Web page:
Photo from The Center’s 1994 Gay Pride March on the U.N.
Recently, ME activists have been reaching out to the New York LGBTQ community to educate them about ME and build allies.
Terri Wilder, Gabriel San Emeterio and Kristina Osobka went to The Center in NYC, where they met with the organization’s executive director and staff nurse. They discussed what ME is, specific issues that impact the LGBTQ community, the possibility of having a screening of Unrest, and tapping The Center’s network to connect with larger groups of LGBTQ service providers.
“One of the things we stressed was that in a community where people are already marginalized, we need to raise awareness to remove some of the stigma, because for someone who has ME and is gay, it’s stigma over stigma,” says San Emeterio, who connected with #MEAction through an Unrest screening.
“We want The Center to get behind us to petition the Department of Health for research and training of doctors, and issuing diagnostic guidelines.”
At the meeting, Osobka discussed the isolation that both ME patients and people in the LGBTQ community grapple with. She recommended reviving “buddy” programs that had been around at the height of the AIDS epidemic, where able-bodied allies made home visits, do light housework, help with errands and relieving loneliness.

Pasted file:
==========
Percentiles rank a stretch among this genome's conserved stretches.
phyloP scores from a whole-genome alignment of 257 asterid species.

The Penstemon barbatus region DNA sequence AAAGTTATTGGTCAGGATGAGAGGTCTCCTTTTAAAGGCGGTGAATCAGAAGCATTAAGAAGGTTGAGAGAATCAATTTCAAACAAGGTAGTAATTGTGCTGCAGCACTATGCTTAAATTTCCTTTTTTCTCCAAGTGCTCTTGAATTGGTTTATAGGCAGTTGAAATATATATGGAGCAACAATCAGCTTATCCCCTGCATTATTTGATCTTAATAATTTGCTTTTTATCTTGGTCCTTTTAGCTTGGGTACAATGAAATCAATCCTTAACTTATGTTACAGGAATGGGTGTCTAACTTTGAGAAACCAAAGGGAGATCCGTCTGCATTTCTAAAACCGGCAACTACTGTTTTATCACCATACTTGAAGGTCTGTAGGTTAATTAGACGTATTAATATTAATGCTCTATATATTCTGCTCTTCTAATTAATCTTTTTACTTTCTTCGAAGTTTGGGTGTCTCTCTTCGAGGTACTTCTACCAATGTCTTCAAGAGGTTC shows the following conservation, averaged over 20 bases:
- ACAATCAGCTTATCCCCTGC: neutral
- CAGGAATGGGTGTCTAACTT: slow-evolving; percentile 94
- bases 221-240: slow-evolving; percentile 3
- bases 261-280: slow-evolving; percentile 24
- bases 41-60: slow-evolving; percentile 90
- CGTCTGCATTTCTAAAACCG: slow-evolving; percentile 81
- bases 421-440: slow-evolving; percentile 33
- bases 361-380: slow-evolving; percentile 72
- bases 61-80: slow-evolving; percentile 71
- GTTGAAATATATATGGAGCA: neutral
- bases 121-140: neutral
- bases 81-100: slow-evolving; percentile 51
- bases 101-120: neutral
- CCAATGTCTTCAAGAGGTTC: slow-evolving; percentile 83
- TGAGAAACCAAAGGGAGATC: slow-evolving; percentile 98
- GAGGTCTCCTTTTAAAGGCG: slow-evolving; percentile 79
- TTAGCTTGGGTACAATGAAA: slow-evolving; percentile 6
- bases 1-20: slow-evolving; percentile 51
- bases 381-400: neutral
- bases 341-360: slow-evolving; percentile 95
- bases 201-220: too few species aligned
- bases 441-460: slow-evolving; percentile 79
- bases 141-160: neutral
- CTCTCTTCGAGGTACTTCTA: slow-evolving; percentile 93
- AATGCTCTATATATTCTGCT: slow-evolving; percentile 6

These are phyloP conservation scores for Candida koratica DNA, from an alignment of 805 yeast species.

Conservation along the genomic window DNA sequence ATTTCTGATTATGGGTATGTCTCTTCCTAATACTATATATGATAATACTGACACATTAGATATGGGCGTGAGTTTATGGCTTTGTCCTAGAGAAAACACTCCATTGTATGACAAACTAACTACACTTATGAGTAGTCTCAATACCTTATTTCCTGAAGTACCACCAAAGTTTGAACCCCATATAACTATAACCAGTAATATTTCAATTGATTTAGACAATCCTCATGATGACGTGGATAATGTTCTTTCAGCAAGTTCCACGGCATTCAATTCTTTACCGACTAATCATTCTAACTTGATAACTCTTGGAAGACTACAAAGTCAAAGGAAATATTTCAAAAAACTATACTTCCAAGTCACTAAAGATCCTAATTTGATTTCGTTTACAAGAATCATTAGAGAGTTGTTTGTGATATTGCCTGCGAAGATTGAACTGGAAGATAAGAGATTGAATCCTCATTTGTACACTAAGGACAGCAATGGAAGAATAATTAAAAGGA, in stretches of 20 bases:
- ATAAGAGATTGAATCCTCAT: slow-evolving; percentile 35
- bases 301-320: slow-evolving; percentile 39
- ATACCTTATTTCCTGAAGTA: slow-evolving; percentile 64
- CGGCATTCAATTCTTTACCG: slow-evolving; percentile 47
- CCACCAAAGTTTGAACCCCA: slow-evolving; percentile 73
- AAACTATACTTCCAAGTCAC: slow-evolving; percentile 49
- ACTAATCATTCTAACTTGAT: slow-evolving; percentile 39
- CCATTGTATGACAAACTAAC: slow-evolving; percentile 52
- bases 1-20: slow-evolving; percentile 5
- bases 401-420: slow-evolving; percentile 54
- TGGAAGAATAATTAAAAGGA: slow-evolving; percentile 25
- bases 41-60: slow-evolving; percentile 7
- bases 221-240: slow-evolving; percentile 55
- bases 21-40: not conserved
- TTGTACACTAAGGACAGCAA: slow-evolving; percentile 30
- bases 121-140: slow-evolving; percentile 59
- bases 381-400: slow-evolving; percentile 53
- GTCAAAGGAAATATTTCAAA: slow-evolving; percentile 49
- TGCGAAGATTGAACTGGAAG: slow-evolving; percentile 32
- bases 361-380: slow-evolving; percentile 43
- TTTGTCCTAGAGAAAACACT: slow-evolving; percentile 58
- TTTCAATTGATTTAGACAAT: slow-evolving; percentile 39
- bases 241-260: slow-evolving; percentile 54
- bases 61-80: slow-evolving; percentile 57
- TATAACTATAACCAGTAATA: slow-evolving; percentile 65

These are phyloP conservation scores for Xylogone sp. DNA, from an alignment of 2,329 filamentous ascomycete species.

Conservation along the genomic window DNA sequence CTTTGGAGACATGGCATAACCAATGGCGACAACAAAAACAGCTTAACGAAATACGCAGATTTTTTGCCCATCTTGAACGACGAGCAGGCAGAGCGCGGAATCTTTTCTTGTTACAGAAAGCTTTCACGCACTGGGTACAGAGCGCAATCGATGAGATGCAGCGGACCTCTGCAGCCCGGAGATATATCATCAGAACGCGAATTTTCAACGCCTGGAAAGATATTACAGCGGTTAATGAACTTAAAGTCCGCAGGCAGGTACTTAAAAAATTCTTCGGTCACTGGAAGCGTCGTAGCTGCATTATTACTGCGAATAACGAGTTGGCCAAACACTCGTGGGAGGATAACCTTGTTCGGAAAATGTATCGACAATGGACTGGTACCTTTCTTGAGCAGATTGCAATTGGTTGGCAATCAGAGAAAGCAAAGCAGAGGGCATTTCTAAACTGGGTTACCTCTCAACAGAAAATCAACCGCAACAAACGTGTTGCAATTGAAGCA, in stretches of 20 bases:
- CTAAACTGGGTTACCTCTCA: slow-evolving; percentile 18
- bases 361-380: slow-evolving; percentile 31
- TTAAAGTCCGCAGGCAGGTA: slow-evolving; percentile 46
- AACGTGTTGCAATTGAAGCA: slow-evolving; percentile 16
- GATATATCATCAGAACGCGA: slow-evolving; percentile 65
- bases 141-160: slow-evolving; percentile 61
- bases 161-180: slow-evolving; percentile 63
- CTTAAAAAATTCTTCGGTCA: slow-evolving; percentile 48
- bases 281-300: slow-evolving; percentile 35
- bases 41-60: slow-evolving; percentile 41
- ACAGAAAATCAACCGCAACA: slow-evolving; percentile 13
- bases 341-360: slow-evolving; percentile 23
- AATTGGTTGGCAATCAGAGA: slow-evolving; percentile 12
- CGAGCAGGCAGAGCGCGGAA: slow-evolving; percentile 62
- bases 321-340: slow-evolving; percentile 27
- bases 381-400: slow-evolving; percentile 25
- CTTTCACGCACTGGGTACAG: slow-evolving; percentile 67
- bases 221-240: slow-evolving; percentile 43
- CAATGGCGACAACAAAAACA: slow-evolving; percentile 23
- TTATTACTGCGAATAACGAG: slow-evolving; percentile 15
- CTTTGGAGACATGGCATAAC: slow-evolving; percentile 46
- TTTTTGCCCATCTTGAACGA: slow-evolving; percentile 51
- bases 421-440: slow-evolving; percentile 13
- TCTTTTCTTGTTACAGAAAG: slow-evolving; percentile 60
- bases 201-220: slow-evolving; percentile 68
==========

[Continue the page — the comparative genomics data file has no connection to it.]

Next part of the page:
“This disease is isolating as it is, but more so because of one’s sexuality. People can become estranged from friends and family and they don’t have a lot of options in terms of ways to get normal everyday things done,” says Osobka. “A lot of times, even in hetero couples, partners leave because they can’t take it. It adds to the desperation.”
She hopes that by starting this conversation with The Center in New York, it could become a model for other LGBTQ organizations around the world to help those suffering from ME.
Osobka, who administrates the LGBTQ MEAction Facebook group, also appeared on a March 13 radio spot on OUT FM (starting about 15 minutes in). In addition to sharing her own story with ME, she discussed what the disease is, its symptoms, and the history of governmental neglect and mischaracterization.
“All this is a great way to bring in more LGBTQ people and connect under the #MEAction umbrella,” says Wilder, who now plans to pitch articles to LGBTQ-focused publications.
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